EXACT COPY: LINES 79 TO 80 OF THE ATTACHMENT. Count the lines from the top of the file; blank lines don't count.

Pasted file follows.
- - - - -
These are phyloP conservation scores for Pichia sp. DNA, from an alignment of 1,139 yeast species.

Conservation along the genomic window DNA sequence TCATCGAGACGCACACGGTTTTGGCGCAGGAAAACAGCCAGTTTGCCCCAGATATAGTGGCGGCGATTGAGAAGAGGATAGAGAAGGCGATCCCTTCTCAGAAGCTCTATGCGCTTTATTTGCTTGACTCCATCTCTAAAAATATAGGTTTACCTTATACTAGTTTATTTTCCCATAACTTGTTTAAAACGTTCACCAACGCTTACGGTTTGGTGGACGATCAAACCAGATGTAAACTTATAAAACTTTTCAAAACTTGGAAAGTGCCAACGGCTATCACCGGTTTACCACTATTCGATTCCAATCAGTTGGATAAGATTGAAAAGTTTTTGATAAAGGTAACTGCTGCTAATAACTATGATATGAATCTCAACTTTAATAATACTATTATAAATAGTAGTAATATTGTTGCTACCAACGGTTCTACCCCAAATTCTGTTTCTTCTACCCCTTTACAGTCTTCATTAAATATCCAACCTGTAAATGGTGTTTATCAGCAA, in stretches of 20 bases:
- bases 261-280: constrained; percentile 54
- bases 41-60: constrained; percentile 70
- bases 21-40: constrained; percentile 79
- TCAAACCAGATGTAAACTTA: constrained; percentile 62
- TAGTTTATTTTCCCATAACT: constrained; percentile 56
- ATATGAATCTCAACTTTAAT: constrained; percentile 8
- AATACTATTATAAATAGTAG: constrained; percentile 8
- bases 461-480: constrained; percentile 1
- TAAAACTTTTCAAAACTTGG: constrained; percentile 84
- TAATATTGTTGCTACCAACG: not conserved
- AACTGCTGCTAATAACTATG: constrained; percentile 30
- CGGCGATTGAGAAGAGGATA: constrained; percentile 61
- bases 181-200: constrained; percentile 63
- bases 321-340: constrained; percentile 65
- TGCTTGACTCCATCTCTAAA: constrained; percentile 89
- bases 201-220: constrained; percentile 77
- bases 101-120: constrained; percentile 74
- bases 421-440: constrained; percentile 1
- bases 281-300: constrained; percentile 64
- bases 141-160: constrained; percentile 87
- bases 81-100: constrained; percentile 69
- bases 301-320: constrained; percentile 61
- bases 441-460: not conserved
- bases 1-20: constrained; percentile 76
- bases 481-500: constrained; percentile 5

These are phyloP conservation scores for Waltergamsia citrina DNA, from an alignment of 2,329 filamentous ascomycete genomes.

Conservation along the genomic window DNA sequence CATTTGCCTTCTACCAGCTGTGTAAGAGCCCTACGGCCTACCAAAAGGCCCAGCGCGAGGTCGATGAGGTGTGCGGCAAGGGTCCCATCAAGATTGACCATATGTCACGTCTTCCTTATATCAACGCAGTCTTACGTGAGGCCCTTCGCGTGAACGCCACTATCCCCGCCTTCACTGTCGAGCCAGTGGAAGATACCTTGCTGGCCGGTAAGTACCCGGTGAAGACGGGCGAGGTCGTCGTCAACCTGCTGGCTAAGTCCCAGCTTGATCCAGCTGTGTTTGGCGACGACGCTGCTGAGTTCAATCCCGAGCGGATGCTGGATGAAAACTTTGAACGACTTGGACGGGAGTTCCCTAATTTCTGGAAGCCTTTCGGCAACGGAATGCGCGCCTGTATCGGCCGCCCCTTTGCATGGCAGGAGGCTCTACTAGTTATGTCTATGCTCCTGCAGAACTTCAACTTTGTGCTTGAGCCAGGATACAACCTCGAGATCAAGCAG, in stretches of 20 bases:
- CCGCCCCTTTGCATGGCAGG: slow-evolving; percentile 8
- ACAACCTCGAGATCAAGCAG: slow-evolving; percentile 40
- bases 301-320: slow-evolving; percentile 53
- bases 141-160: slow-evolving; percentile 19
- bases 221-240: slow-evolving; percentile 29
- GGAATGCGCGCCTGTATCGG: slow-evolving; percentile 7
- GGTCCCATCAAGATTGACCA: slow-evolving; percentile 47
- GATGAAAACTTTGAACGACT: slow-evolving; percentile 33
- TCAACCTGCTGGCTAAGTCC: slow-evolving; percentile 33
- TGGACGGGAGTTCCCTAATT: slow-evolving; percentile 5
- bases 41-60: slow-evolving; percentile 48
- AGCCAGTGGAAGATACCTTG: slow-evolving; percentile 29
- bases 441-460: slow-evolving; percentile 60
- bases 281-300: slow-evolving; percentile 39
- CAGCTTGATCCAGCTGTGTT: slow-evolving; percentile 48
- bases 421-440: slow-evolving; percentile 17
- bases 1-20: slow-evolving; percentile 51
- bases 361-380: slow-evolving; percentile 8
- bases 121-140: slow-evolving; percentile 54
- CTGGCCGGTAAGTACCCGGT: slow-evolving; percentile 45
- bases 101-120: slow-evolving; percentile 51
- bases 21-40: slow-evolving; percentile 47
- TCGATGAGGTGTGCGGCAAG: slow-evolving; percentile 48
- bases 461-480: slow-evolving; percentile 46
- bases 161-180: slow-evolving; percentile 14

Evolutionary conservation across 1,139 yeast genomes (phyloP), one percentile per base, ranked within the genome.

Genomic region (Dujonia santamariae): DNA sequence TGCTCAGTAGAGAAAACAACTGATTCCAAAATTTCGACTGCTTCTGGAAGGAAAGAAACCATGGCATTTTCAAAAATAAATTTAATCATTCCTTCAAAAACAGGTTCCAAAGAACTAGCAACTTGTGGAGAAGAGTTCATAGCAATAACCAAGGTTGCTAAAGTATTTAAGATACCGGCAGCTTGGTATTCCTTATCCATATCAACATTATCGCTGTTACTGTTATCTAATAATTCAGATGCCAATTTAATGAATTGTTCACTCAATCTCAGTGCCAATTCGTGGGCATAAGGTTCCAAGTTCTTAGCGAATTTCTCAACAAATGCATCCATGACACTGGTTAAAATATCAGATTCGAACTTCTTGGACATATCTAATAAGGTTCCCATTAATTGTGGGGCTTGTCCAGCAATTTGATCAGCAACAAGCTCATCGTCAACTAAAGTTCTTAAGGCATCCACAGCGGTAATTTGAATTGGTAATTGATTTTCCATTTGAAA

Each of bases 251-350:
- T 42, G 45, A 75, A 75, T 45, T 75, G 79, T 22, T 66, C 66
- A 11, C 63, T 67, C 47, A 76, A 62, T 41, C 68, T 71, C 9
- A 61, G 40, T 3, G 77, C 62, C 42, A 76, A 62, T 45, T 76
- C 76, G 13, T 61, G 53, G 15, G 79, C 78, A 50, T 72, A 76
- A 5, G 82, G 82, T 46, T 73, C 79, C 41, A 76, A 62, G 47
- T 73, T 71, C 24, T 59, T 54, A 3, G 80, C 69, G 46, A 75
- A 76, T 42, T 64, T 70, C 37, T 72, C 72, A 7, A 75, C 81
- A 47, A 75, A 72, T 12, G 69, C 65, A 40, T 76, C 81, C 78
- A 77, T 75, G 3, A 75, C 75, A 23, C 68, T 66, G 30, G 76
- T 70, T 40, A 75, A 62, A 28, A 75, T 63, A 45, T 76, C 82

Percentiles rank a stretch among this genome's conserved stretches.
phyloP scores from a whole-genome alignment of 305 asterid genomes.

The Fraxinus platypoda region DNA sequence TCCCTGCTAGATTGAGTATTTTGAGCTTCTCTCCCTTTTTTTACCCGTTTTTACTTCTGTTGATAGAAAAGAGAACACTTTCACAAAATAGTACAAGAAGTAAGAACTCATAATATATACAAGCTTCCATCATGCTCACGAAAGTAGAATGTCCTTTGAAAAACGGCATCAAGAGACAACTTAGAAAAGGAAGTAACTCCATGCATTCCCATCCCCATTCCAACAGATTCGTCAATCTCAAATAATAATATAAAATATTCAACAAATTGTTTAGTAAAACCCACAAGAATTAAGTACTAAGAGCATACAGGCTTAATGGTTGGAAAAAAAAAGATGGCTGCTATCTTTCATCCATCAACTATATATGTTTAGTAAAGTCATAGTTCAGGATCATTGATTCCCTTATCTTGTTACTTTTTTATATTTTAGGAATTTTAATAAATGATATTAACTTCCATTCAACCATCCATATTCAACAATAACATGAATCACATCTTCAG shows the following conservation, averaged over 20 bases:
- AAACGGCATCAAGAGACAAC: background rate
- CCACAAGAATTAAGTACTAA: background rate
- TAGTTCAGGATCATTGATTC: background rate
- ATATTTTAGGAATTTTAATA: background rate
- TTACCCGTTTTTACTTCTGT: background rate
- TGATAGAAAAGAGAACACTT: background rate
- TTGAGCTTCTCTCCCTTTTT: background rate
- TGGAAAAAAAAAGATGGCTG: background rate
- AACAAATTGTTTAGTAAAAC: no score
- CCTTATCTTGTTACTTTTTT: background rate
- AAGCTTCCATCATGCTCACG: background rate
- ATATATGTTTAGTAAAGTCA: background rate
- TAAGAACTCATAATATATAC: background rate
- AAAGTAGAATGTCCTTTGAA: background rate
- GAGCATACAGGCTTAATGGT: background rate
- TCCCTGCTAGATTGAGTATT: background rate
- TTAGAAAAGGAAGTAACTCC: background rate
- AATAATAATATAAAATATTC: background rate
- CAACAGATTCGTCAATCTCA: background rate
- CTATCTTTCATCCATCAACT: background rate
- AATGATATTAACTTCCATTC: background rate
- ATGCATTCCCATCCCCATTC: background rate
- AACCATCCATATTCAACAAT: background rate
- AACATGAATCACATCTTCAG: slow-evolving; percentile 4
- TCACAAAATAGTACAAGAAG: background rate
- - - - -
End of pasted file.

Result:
- AACAAATTGTTTAGTAAAAC: no score
- CCTTATCTTGTTACTTTTTT: background rate